Snow: Why don’t we move to a discussion about deal flow. And we’re fortunate to have two different types of private equity firms in the form of Blue Wolf and SV Life Science. Maybe starting with Tom, talk about your deal flow right now. Why are you seeing sellers, or potential partners, interested in partnering with your firm? What are their motivations, and what do they see in you as a partner, beyond your capital?

Flynn: Well, I think there are two things going on in our world, and just to frame this for folks so they understand what our deal world is. On the healthcare services side, we are generally growth capital and small buyout investors. We get interested in companies kind of around the $3 million EBITA mark and go up from there. And on the IT side, we are investors who will invest in loss-making companies. We prefer not to, but our cutoff there is about $5 million of recurring revenue. So those are our lower limits to give you a sense of where we play.

And I think it’s a little different generally on the IT versus services side. I would say on the healthcare IT side, generally the activity is around raising growth capital. Many of the software models that we look at are SAAS-based, hosted model. Because of the way those revenue models work and the marketing required, there’s typically a period of cash consumption. And so those are kind of traditional, usual minority growth capital deals. And those companies are obviously interested in valuation and terms and all that. But I think they’re also looking for investors that can help them strategize about what the next three to five years looks like as they build their business. How to best position themselves for exit to a strategic buyer, and so folks like us are trying to demonstrate to those companies that we would be an effective partner along those dimension.

Over on the healthcare services side, I think that market is – at least at our end of the market – is being driven more by liquidity desires by owners. So we tend to invest in a lot of founder-owned companies in healthcare services. Twenty years ago, there weren’t that many private equity firms that would cash out an owner in part, and then leave that same owner in place running the business. That’s routine today, so folks who have built business realize that they’ve created wealth and are often looking to monetize some of that wealth through a recap transaction. And I think that, in turn, has been aided by the tremendous liquidity we see in the markets now. Debt is extremely cheap. Lenders have gotten increasingly aggressive since the financial crisis, and so even at our end of the market, you see leverage ratios at three, four, five times EBITA depending on the characteristics of the business.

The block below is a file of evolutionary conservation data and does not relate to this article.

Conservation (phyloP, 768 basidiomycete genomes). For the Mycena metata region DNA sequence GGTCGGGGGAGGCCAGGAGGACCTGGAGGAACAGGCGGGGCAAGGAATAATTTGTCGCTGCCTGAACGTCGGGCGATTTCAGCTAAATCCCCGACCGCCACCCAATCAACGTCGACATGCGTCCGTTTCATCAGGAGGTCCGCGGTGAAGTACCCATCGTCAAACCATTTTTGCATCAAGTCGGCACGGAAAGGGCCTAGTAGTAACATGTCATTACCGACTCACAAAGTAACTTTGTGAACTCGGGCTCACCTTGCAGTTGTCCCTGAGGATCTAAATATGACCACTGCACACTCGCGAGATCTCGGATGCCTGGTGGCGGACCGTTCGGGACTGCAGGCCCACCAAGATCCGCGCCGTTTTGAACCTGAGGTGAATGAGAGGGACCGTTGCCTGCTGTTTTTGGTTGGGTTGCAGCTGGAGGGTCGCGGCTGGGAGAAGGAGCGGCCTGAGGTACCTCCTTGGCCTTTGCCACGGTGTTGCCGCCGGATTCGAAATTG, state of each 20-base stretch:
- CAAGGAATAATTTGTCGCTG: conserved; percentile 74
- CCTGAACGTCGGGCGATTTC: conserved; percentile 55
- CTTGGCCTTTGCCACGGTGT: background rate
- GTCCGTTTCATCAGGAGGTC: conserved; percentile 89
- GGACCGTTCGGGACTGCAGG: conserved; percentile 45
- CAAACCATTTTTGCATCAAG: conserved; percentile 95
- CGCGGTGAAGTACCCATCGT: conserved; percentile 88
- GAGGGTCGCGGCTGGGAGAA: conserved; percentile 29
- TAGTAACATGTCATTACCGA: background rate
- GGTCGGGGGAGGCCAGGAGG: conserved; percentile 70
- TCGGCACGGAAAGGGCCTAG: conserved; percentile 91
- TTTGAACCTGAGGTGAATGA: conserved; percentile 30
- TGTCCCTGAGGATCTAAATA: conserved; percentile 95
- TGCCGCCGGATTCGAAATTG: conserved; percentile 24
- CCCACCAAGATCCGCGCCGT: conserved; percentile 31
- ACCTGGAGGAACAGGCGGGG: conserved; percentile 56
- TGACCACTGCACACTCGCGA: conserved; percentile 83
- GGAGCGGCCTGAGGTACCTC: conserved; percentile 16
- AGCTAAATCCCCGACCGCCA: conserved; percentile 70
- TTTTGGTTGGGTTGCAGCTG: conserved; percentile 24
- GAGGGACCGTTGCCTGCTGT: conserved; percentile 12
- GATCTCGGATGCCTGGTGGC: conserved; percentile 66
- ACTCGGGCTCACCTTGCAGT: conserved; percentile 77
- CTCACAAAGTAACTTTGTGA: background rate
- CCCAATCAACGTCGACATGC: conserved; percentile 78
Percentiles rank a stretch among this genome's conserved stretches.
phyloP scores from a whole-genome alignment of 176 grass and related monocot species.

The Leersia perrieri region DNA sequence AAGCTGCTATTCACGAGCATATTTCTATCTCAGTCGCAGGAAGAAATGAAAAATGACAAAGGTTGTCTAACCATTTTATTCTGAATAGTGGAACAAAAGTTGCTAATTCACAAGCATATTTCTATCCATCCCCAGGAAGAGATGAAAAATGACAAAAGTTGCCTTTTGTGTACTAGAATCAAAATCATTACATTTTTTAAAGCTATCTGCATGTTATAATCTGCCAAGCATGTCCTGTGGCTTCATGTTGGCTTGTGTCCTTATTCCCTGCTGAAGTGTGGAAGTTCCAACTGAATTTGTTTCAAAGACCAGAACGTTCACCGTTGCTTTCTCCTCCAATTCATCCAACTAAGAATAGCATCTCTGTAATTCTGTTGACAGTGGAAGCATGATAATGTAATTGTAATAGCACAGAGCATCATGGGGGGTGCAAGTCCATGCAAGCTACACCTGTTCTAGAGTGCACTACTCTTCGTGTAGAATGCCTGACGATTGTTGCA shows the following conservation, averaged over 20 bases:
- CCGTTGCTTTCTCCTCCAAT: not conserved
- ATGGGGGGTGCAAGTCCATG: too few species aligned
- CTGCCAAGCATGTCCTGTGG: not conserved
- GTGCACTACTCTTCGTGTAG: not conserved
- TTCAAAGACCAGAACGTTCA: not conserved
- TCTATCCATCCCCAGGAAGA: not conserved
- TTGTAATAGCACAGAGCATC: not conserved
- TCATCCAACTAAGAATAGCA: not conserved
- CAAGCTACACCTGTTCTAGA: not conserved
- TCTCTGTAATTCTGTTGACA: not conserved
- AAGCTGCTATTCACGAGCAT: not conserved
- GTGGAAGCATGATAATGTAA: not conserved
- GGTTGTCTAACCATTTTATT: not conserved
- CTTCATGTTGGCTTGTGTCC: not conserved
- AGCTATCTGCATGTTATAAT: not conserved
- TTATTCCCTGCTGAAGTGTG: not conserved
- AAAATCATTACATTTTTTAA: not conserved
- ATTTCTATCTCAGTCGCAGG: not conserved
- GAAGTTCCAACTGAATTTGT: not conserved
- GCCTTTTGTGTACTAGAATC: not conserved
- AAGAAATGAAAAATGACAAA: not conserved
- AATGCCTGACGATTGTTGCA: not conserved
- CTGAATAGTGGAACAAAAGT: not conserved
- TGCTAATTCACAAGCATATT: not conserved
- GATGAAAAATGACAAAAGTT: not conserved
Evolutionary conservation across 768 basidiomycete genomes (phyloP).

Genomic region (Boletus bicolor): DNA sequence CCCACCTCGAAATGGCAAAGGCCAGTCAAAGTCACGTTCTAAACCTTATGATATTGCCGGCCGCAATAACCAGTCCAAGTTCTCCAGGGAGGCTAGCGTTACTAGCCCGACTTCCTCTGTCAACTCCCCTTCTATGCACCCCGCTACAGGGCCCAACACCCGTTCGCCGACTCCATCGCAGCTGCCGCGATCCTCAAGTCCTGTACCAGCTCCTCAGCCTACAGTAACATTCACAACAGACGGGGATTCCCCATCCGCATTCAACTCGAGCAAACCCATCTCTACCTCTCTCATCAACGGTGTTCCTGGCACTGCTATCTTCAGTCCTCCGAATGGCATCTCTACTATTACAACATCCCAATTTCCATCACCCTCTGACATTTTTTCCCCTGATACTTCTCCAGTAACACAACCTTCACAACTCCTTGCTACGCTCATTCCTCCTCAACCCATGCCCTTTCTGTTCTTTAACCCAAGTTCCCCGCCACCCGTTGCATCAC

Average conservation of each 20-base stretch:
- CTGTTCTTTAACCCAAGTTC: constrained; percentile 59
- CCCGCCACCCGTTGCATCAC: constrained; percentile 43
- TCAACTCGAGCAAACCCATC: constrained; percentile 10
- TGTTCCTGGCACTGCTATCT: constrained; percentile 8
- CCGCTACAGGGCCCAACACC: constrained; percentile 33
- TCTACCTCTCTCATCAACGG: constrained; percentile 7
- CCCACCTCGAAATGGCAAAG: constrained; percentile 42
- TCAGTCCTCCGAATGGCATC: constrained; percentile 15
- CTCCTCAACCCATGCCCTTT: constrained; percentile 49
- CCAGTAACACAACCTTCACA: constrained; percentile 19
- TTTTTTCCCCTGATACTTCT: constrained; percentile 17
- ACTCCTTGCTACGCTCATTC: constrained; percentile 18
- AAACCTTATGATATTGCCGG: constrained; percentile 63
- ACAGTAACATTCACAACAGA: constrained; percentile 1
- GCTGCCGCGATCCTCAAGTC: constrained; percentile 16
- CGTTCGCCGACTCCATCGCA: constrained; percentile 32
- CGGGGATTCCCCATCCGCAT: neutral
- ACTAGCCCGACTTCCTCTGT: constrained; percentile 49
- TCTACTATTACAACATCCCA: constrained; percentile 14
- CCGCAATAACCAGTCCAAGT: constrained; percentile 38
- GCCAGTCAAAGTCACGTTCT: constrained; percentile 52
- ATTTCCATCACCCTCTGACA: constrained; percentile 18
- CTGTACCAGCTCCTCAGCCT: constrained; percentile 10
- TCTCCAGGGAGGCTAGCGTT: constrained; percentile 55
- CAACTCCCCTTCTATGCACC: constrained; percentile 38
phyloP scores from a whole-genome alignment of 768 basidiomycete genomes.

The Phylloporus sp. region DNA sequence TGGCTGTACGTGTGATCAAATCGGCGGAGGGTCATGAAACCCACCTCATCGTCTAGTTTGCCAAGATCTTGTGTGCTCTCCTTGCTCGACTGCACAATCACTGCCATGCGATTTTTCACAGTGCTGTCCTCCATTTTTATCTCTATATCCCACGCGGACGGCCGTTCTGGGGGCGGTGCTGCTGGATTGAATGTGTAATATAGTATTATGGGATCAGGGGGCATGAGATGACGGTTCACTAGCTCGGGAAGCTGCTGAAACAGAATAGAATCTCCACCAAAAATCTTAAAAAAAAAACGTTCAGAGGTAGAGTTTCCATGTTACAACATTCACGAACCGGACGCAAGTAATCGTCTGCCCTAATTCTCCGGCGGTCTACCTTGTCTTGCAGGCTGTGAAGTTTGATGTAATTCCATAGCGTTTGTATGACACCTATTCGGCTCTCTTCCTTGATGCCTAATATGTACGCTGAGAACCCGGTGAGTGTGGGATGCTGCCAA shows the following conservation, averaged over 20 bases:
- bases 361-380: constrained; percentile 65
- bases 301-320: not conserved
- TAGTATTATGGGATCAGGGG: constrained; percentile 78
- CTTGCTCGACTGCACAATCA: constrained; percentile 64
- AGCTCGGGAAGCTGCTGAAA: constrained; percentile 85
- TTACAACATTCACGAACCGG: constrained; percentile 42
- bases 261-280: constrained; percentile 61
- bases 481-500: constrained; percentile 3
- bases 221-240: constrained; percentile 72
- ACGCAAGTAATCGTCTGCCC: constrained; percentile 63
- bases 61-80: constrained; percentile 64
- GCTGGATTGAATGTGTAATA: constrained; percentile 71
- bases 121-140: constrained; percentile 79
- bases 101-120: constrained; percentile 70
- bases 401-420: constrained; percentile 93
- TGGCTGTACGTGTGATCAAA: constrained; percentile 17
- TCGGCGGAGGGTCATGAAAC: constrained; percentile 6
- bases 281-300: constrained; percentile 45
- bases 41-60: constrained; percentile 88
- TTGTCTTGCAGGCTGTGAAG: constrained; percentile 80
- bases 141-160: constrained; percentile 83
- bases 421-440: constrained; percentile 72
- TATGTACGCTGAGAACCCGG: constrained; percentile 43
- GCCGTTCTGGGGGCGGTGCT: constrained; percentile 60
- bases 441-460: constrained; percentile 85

So, and those folks I think might be looking for different things. One certainly is a good partner, but secondly for a founder who might have been working at their business for 10, 15 years, they may also be looking for a partner who can bring some additional operating talent to their business to help that business scale to the next level. Might also create a succession plan for the founder, and so one of the ways that we go to market on the healthcare services side is we will work very closely with executives in residence. We call them venture partners. Other firms call them operating partners, but they are proven healthcare services executives who have multiple successes, and we will partner with them looking for these types of founder situations where our ability to introduce this venture partner potentially as a board member, potentially as executive chairman, potentially as CEO can often be a differentiating characteristic to that founder as they think about scaling their business and ultimately creating a succession plan for themselves.

Snow: Adam, as someone from a firm that looks for complicated deals, deals with maybe some hair on them, deals that are challenging that other firms might not want to do, talk about your sourcing platform and the way that you come across the opportunities in the healthcare space that are right for your firm.